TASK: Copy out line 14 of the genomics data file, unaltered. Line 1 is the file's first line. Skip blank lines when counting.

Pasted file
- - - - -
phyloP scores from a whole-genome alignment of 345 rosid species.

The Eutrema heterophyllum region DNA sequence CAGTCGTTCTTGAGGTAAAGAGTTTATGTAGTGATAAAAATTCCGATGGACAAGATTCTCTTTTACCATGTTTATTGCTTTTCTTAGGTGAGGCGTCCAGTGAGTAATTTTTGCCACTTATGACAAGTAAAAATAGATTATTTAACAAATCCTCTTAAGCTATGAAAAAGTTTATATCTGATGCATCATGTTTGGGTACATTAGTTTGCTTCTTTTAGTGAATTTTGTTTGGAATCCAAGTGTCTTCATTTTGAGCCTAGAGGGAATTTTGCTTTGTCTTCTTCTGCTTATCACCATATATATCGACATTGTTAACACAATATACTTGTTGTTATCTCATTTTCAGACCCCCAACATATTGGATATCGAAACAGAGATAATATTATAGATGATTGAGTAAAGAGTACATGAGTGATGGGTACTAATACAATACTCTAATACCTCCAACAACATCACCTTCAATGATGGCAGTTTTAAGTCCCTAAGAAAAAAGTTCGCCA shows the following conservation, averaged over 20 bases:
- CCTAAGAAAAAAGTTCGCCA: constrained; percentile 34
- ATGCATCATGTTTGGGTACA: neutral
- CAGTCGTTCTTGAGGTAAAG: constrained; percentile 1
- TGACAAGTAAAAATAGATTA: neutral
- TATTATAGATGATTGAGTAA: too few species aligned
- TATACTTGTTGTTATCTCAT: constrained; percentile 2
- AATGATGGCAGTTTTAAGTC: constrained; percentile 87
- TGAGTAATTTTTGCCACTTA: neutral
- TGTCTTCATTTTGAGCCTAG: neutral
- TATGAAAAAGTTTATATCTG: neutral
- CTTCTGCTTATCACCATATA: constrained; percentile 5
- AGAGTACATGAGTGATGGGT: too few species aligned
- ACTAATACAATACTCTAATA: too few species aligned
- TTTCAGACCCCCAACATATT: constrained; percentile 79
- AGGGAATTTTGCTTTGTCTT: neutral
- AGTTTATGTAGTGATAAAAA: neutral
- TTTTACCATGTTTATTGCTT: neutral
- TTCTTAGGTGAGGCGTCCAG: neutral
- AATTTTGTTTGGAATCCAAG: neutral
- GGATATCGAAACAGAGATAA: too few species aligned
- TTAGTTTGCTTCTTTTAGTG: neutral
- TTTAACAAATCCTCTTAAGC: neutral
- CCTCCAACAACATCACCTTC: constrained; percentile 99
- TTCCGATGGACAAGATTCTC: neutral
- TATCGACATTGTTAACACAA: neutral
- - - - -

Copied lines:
- AGAGTACATGAGTGATGGGT: too few species aligned